Shooter Jennings rides the "electric rodeo" – May 2006
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Shooter Jennings rides the "electric rodeo"  Print

By Jeffrey B. Remz, May 2006

A funny thing happened on the way to Shooter Jennings releasing his sophomore disc, "Electric Rodeo." In an unusual move, he actually started recording it before his well-received debut, "Put the O Back in Country," was even released in March 2005.

So when it comes to pressure, Jennings did not have to worry about whether he would make a better album than his debut. But he knew it would not be a clone.

"I don't really feel any pressure because we're kind of crazy anyway the way we make our records," says Jennings via telephone during a late April pit stop in Orlando for a concert that night. "To me, it was very purely created and made. I don't feel like there's any pressure. I'm really proud of it. So is the band. Our fans love it, and if it does better or worse than the first record, I don't really care. I'm just glad it's out."

"We recorded the debut like a year and a half before it came out...It took us 10 months really to finish 'Electric Rodeo.' We had definitely gotten pretty deep into it by the time the first record came out. We already had just gone to new places with our music, and I think as a band, we had grown. I knew where I wanted this record to go."

"This one is a more country record, yet we dipped more into rock. We kind of got rid of the Americana flavor a little bit...which is something I kind of wanted to do."

Jennings says he wanted "to invent a sound with this record that was really this electric '70s country record. I like Americana, but it's just the vibe, the darker edgier kind of thing to this record is what I really like about it."

The first two songs Jennings penned for the CD were the title track and "Little White Lines." A band mate wrote "Hair of the Dog."

With those three songs, Jennings says he " knew what the flavor of this record was going to be, and I kind of wanted to keep that intact and bring the humor to it and find a way to make a record I would want to listen to and I think we would want to listen to," says Jennings. "This record to me is more of the aim of where I was trying to show what could be possible for the first record. We had just kind of touched on it."

The "we" is his backing band, The 357s, featuring Leroy Powell on guitar, Ted Russell Kamp on bass and Bryan Keeling on drums.

"It was a very natural (progression), and us playing a lot more together and also us starting to learn each other's instincts. Musically, Leroy the guitar player, he's not all into wanking and playing a lot of notes and showing off how good he is. It's more about creating sonic textures and walls. I love that about him, and I love that about the band. With this, we evolved into a record that wasn't a bunch of guitar solos and unnecessary stuff. At moments psychedelic and moments kind of classic kinds of sounds."

While he has two albums under his belt and not too shabby sales on "Put the O" attracting more than 200,000 record buyers, Waylon Albright Jennings, aka Shooter, may be best known at this point of his young musical career as the son of two very famous country performers, Waylon Jennings and Jessi Colter.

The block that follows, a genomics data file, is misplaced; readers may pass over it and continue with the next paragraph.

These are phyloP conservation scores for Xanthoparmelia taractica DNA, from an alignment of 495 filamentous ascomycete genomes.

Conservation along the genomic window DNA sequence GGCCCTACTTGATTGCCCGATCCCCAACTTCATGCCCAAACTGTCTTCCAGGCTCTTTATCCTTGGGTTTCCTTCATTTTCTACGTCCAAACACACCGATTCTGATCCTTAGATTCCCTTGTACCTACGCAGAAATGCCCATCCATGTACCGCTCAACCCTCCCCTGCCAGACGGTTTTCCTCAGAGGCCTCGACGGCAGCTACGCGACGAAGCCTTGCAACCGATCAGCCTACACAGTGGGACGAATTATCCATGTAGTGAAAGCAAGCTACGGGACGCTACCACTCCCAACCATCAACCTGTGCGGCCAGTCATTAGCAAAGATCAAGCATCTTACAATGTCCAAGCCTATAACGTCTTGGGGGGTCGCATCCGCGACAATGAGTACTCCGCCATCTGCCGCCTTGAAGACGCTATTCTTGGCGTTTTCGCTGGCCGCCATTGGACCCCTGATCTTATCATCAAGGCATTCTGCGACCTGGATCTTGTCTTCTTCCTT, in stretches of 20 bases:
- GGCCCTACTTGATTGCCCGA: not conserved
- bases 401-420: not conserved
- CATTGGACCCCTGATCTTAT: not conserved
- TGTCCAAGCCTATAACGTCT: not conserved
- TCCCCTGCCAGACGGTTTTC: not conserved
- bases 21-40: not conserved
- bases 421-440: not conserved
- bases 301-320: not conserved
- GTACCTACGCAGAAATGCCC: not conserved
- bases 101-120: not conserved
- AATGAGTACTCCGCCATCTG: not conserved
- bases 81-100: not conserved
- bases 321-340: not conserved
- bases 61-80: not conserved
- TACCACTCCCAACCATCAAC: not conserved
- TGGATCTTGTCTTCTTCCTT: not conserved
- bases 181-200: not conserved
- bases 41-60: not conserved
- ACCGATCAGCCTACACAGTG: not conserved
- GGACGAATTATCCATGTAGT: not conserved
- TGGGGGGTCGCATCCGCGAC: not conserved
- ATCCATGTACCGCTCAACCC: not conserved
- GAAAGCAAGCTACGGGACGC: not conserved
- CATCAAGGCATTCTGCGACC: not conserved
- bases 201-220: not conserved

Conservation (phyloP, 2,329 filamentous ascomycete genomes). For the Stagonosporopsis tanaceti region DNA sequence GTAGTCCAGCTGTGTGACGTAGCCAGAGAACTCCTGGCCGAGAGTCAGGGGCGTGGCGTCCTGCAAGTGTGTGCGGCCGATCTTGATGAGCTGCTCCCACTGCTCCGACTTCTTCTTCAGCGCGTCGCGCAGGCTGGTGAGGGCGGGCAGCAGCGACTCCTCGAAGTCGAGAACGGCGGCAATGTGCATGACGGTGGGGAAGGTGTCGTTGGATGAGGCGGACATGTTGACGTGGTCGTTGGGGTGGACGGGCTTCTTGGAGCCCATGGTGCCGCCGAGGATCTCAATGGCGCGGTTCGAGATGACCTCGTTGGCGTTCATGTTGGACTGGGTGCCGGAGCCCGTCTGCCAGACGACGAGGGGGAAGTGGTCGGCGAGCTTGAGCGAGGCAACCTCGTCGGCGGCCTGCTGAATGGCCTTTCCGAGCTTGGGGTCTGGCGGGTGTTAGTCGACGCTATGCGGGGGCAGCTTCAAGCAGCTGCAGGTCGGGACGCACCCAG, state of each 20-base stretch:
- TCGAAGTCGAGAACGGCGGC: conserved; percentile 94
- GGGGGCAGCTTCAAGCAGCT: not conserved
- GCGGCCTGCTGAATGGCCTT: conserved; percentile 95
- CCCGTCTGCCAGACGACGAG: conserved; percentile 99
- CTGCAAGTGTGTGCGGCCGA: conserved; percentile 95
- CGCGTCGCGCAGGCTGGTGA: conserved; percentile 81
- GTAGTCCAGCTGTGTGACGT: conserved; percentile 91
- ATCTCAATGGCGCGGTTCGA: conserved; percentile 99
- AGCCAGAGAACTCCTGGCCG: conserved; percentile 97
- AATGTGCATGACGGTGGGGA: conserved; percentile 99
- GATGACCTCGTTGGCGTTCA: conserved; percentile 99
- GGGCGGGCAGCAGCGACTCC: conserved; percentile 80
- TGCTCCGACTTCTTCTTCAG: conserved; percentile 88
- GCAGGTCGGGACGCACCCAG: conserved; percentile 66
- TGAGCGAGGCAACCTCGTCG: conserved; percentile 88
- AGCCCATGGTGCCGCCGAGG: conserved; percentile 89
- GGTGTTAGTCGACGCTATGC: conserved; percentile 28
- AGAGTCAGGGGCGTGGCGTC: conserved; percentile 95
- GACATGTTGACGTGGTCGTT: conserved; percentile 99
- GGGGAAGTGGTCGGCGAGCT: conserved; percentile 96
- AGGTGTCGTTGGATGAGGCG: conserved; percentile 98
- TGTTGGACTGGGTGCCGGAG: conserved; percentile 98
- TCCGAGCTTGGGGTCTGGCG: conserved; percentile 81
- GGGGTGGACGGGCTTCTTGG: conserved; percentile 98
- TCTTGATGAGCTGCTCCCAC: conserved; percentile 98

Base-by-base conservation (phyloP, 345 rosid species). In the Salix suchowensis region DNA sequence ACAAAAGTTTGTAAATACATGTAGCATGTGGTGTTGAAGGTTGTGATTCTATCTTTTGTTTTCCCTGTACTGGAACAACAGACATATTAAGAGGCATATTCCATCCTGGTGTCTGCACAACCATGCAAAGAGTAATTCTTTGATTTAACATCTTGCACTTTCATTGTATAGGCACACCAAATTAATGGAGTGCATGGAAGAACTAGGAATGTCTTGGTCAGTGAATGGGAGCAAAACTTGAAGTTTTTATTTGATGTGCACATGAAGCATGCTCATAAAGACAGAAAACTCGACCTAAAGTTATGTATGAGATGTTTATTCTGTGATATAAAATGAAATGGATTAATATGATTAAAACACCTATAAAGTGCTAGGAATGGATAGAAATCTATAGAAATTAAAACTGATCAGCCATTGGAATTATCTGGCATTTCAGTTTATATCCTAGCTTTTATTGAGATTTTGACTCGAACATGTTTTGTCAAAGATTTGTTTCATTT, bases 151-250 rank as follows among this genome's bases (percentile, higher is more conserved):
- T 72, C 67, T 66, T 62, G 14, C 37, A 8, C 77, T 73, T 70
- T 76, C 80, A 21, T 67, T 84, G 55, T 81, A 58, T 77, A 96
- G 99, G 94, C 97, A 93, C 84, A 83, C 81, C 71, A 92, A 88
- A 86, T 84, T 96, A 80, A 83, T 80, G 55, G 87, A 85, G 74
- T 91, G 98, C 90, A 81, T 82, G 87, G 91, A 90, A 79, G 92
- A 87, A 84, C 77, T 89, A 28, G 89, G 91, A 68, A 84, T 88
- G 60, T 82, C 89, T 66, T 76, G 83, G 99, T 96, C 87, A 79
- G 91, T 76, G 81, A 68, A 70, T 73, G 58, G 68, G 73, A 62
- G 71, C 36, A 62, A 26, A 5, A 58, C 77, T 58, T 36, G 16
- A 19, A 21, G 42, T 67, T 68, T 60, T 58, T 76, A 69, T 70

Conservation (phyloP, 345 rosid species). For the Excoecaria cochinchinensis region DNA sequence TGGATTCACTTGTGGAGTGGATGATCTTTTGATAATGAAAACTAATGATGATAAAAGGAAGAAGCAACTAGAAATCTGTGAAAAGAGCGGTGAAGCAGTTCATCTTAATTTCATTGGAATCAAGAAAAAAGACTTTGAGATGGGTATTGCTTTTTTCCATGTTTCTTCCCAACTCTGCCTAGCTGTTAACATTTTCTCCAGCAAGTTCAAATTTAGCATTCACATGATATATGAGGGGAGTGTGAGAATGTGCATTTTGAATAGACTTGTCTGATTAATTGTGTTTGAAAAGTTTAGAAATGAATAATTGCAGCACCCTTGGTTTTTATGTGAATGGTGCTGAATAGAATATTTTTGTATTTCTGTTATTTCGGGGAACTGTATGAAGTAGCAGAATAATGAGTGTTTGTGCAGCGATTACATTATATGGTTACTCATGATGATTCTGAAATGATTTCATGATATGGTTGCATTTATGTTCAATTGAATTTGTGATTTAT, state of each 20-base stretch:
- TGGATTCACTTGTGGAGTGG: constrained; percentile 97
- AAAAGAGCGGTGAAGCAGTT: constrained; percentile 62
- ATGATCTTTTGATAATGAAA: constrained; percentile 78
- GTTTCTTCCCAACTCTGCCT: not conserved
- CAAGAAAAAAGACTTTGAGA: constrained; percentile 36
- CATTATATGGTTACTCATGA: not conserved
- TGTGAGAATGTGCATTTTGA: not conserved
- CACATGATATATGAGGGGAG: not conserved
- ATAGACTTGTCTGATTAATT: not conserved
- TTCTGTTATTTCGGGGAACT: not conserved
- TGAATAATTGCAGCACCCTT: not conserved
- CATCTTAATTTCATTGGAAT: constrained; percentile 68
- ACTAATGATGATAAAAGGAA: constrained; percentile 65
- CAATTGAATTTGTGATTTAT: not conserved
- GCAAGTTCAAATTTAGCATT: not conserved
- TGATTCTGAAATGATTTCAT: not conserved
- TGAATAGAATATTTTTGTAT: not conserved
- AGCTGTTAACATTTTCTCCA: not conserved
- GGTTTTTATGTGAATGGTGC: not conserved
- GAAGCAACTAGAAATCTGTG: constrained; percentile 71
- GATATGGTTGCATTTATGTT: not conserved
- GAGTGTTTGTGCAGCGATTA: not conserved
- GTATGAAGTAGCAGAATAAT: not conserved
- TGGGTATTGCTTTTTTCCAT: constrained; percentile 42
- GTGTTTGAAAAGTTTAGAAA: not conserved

And while some offspring may seek to distance themselves from famous namesakes, that is not the case whatsoever with Shooter Jennings. In fact, he embraces his parents in many ways from recordings to using his father's stylized winged "W" logo to a tattoo on his right arm that says "Jessi Colter."

But for the naysayers out there who figure about the only way Shooter Jennings got a record deal was not through his own talent, he could care less. He's quite happy with the results thus far.

Jennings is not part of the Nashville star making machinery. He may have grown up there, but he's lived in Los Angeles for six years.

He started his musical career at the ripe old age of four where he would hack away on the drums ("Drums, I think I'm the best at. I still play them a lot"). He soon graduated to piano and gave that up for guitar.

Apparently, it's the genes because at a time when most kids are worrying about their pimples, Jennings knew early on that music was his calling.

Of course, he had very good teachers. His father was one of the leaders of the Outlaw movement, doing things his way and eschewing the Nashville establishment big time. He had lots of hits, like "Good Hearted Woman" and "Are You Sure Hank Done It This Way," while hanging with the likes of Willie Nelson, Johnny Cash and Kris Kristofferson in The Highwaymen.

'Colter had a career of her own going, best known for her number one single "I'm Not Lisa" in 1975. Interestingly enough, Colter, who sang with her husband on the road, has resurrected her career after Waylon's death four years ago, by releasing a strong album in February.

"I was very lucky, and they were great parents," says Jennings, an only child. "I was very close to my mom and still (am) and my dad. My dad and I never had one fight. I always felt like very lucky and appreciative of that. They loved music, and it was around me so much, and I got to grow up in an environment like that. It nurtured me and freed me to do music I wanted to do."

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